Submitted to: Applied Engineering in Agriculture
Publication Type: Peer reviewed journal
Publication Acceptance Date: 12/12/2009
Publication Date: 4/1/2010
Publication URL: http://hdl.handle.net/10113/43019
Citation: Norton, L.D., Savabi, M.R. 2010. Evolution of a Linear Variable Intensity Rainfall Simulator for Surface Hydrology and Erosion Studies. Applied Engineering in Agriculture. 26(2)239-245. Interpretive Summary: Erosion of soil is a major problem in the World which threatens food and water supply. To study erosion one can either wait for it to rain or make a machine to simulate natural rainfall. We took historical information from rainfall simulators and made a new one that could more accurately simulate storms that cause erosion and bad water quality in the real World. Our simulator was simple and easy to use and can provide information that researchers need to predict soil erosion for the future. We describe the rainfall simulator in this paper so that other researchers have the option to use this machine to make rain in their research, extension or teaching. The impact of this work is that scientists and engineers are informed of a better and lower cost way to simulate rainfall for their purposes to help solve the problem of soil erosion.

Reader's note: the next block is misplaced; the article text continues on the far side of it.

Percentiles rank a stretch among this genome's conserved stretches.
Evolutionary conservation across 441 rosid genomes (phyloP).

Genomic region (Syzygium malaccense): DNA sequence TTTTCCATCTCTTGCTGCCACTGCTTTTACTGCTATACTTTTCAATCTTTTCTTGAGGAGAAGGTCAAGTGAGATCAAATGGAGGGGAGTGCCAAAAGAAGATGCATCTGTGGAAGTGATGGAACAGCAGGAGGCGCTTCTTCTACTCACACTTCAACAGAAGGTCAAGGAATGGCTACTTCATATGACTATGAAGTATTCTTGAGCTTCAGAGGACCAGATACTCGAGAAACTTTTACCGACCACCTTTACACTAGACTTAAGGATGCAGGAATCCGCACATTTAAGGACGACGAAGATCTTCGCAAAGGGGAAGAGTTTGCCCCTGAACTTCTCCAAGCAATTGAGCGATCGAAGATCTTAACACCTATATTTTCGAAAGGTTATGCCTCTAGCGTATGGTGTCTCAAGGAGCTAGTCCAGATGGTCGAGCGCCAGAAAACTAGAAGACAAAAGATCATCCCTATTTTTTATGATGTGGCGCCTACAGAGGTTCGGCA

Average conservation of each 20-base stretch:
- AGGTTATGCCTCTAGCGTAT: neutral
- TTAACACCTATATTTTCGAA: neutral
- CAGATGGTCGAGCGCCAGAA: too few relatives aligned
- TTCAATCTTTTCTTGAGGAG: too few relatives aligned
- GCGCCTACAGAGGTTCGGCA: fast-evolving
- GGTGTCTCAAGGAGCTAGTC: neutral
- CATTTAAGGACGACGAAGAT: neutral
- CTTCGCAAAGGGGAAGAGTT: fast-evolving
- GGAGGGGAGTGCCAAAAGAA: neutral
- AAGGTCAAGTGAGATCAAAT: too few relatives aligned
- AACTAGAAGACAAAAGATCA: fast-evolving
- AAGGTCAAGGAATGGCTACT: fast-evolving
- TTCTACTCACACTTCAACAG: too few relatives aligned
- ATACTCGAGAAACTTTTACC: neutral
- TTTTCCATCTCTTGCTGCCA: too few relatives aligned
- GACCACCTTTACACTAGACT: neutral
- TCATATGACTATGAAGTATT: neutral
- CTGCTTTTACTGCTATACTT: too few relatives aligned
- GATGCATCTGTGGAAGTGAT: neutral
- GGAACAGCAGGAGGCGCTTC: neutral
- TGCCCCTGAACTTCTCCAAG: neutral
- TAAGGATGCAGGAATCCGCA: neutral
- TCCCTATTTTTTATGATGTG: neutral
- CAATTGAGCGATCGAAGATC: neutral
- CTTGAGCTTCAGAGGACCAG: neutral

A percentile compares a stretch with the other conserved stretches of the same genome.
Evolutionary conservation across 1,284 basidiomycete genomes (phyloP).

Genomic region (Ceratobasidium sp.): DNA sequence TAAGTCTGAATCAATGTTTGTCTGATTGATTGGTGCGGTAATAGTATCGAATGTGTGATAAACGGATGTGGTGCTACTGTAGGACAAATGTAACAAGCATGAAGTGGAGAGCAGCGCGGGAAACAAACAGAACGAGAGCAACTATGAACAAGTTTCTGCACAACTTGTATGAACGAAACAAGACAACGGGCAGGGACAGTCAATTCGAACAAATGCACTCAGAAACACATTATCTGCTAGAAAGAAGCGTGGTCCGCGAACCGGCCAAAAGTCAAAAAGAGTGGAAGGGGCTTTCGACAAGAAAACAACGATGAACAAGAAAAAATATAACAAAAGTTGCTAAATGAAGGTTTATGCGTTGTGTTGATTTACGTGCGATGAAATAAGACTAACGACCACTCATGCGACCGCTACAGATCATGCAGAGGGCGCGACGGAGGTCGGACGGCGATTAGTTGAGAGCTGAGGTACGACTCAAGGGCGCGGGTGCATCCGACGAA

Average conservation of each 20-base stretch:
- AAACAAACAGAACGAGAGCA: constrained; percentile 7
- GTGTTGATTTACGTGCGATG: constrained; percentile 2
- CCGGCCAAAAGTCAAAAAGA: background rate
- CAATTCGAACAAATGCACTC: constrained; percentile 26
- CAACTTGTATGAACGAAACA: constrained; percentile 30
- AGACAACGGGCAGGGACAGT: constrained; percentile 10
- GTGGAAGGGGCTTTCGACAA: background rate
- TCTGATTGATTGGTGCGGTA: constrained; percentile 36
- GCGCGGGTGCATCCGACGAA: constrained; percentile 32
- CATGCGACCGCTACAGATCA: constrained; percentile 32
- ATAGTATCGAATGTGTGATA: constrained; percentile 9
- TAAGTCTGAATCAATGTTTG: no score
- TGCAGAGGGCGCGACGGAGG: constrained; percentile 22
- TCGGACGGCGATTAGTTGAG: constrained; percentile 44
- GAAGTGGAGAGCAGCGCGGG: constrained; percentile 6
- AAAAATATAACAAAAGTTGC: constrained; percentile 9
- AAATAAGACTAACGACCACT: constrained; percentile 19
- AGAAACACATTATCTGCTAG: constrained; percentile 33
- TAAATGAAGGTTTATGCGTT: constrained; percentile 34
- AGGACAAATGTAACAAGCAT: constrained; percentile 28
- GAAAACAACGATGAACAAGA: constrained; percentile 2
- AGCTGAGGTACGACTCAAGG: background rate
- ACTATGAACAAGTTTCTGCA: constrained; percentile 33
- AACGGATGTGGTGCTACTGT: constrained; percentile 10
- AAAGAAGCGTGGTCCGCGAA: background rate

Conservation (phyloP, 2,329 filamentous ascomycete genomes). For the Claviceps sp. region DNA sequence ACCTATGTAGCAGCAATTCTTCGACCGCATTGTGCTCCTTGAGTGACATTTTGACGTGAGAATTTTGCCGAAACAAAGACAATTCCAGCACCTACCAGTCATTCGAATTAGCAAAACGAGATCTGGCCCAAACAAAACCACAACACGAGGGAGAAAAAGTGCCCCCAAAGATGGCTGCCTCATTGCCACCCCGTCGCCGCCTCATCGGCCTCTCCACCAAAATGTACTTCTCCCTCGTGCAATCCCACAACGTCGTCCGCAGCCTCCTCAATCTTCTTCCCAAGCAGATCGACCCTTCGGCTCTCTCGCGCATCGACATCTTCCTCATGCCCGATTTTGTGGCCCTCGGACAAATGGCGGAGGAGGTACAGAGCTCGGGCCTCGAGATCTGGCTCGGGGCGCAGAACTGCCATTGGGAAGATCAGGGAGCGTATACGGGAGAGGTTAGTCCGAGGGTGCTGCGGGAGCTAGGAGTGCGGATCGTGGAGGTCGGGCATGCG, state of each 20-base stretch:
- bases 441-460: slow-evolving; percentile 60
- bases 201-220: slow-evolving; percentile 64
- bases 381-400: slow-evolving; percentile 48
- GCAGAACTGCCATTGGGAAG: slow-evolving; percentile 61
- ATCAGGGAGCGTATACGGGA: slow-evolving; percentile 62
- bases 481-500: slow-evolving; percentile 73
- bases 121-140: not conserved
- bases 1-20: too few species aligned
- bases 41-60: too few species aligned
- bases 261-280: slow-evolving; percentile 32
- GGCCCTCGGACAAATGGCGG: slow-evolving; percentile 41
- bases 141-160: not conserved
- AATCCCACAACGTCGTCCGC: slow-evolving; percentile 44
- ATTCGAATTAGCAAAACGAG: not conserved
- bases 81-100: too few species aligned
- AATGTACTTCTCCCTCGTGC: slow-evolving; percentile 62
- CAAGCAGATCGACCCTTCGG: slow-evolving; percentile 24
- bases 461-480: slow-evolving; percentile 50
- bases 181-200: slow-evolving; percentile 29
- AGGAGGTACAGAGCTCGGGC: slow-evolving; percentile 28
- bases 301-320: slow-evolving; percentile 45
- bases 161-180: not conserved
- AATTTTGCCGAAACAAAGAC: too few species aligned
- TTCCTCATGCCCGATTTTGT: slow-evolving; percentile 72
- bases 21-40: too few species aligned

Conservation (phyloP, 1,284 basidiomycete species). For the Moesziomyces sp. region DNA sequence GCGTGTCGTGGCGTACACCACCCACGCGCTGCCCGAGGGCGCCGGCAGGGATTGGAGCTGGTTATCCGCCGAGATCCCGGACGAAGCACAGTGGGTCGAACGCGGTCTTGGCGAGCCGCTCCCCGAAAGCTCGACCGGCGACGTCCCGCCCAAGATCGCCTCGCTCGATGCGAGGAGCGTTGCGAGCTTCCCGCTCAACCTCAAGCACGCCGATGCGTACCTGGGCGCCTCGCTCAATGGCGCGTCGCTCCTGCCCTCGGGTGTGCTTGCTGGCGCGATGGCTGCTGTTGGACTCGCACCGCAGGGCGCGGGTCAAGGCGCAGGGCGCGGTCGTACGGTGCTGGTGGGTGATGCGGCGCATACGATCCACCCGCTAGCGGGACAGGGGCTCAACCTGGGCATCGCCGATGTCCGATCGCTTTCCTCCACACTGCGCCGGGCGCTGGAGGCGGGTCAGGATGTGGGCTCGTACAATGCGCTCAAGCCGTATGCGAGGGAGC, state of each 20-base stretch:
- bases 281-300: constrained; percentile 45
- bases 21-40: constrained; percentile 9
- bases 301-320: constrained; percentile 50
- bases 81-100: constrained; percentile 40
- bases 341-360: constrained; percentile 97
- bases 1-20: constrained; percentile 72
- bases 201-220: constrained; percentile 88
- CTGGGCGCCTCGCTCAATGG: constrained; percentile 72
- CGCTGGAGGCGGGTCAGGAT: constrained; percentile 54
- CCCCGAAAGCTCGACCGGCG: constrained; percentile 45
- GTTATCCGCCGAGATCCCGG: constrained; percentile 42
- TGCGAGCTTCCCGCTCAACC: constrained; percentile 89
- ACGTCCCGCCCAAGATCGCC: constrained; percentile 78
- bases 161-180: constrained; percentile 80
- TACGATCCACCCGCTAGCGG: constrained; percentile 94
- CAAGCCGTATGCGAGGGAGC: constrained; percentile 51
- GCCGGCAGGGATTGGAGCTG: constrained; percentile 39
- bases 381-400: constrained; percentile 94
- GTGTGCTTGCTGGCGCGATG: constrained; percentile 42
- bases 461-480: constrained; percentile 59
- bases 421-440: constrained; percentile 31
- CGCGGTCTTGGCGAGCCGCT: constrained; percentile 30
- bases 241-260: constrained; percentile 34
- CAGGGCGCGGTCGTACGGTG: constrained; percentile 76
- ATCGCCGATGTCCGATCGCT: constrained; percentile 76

Technical Abstract: Because of dust bowl era wind erosion in the Central USA during the early 1930’s, Congress appropriate funding to study the problem and find ways to protect the land including from water erosion. Afterwards, a series of erosion stations were established across the Eastern USA and natural runoff plots on a wide range of soils, slopes and cropping/management systems, were monitored with natural rainfall. The data collected from these studies served as the basis for developing the Universal Soil Loss Equation (USLE) for rain induced erosion which is still, in revised form, the basis for determining “highly erodible land” for various USDA programs. Because of the expense of maintaining USLE plots and the extreme variability in the research data, they were discontinued and most research since the 1950’s in water erosion has focused on using rainfall simulators to quantify differences in erosion from all the variables of the USLE and refining other parameters. The simulators used over the last 60 years have varied widely in design and functionality and paid little or no attention to the type of water used to conduct the simulation. The objective of this paper is to describe some of the historical development of simulator technology in the USA and describe some recent advances in design that allow them to be used in a wider range of rainfall-runoff and erosion studies. This paper will also describe the most recent portable simulator developed at the National Soil Erosion Research Laboratory.